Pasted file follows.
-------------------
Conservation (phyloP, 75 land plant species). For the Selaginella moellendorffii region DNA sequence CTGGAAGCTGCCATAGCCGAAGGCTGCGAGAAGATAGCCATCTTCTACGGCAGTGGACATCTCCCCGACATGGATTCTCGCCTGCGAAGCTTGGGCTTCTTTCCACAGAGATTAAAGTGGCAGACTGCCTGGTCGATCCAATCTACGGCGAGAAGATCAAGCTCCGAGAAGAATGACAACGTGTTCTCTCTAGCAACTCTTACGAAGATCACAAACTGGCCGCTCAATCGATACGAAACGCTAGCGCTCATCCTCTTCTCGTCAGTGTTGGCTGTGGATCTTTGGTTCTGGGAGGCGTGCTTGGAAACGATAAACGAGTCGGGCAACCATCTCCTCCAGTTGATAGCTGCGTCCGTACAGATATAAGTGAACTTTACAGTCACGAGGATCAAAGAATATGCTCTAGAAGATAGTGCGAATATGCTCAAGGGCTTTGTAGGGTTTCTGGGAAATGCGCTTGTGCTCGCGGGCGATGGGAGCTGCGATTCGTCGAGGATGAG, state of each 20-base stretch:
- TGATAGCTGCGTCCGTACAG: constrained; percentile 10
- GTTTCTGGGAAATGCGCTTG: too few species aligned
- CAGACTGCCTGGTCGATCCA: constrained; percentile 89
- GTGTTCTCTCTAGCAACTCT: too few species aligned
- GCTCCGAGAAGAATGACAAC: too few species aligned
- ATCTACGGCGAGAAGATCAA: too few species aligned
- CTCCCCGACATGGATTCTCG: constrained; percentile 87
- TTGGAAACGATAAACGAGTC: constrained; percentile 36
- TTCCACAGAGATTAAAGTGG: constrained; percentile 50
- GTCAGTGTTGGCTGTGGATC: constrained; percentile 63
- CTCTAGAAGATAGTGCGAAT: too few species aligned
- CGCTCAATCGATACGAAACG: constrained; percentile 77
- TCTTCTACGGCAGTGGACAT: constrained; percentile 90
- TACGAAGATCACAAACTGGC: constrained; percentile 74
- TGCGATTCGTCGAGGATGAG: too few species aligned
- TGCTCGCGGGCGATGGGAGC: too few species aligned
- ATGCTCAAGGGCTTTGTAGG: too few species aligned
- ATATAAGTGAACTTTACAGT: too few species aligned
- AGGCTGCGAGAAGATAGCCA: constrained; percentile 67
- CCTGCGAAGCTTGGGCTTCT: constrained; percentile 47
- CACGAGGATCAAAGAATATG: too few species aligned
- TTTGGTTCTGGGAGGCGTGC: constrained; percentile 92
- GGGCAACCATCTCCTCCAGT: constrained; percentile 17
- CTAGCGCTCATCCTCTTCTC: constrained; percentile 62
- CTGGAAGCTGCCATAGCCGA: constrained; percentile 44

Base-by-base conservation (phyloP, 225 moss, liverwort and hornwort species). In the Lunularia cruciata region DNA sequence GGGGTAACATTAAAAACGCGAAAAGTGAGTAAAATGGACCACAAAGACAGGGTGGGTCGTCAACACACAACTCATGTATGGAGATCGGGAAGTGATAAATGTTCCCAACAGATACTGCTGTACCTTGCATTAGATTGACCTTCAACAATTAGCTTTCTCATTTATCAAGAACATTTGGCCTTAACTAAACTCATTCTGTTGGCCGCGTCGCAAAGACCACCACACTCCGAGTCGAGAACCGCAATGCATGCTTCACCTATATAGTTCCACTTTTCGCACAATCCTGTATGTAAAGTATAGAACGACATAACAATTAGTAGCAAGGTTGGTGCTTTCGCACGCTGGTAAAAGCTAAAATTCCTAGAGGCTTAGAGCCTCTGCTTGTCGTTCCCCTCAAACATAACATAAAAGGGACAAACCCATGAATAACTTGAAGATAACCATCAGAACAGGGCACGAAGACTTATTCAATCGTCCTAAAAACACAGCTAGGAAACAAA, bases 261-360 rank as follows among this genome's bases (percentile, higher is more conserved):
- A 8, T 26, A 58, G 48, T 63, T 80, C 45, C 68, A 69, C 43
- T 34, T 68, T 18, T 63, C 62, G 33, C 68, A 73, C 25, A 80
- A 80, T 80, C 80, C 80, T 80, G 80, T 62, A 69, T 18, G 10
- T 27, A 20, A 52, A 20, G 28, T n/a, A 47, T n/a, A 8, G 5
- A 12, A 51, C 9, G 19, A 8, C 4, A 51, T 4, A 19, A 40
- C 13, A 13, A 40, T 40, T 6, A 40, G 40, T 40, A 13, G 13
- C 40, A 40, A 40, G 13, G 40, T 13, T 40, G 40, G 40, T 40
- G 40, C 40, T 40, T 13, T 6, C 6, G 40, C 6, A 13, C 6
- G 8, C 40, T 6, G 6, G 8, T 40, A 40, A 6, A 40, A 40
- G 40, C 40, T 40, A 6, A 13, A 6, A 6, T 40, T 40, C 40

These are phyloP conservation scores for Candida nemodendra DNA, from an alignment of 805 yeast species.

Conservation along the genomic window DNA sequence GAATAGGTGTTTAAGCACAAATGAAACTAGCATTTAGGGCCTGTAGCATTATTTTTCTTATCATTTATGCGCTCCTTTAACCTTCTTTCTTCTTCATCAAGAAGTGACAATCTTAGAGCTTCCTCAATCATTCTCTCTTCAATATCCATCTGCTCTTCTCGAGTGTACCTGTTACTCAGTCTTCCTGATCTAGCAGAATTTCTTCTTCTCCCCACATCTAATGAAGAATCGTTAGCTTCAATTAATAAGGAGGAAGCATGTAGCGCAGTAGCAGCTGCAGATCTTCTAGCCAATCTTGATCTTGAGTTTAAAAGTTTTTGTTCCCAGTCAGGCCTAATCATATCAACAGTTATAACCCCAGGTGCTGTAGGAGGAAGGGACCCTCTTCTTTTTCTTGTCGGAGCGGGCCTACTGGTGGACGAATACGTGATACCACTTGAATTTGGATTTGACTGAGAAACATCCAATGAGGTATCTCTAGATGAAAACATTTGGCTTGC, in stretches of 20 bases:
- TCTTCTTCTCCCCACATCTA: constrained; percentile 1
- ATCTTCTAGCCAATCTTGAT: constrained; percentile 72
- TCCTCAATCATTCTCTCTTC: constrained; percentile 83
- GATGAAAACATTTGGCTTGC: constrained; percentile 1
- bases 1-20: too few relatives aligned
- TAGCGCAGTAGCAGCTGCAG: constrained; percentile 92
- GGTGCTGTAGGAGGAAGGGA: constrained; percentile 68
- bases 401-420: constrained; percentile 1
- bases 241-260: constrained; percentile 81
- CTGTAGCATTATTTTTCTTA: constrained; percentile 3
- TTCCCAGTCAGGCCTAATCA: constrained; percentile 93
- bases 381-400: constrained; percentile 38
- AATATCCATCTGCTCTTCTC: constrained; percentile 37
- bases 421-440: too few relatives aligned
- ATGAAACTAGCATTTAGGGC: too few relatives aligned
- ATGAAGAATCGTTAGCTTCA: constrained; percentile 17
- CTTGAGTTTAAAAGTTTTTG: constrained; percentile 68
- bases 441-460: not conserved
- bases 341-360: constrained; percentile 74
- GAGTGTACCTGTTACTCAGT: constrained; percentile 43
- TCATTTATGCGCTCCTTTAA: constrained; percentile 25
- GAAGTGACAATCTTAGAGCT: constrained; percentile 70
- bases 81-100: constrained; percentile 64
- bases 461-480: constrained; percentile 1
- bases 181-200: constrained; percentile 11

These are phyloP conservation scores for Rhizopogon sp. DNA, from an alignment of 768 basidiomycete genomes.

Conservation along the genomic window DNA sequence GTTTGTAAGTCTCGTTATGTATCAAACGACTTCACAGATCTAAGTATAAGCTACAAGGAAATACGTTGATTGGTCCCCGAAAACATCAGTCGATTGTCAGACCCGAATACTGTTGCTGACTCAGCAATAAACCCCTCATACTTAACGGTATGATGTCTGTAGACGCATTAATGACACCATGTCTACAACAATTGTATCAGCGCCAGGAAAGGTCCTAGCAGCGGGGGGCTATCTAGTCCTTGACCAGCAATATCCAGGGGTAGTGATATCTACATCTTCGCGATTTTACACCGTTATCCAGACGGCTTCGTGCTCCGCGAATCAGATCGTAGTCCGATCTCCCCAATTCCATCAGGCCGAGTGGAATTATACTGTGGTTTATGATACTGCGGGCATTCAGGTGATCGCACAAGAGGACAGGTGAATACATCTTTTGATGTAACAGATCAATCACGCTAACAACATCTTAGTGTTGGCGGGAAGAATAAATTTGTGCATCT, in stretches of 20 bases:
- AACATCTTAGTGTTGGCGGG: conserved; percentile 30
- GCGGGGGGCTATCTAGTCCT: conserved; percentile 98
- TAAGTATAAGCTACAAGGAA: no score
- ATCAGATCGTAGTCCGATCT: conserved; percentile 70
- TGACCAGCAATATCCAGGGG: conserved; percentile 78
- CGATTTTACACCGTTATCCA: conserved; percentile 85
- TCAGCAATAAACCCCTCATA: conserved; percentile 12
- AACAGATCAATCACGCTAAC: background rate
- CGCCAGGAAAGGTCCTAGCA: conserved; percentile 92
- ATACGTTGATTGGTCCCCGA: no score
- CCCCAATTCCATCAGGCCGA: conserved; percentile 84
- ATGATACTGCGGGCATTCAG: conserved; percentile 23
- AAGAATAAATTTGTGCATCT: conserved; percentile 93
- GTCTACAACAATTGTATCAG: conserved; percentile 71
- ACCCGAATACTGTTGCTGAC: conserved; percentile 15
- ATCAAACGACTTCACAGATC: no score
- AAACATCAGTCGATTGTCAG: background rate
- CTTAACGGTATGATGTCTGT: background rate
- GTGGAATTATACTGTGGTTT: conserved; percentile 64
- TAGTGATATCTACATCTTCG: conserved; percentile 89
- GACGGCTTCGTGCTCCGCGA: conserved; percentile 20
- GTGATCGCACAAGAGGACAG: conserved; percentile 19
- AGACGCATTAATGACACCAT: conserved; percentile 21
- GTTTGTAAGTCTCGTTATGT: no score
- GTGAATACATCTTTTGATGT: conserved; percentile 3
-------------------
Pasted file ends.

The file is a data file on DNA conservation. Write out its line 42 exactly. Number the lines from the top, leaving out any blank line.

- TCCTCAATCATTCTCTCTTC: constrained; percentile 83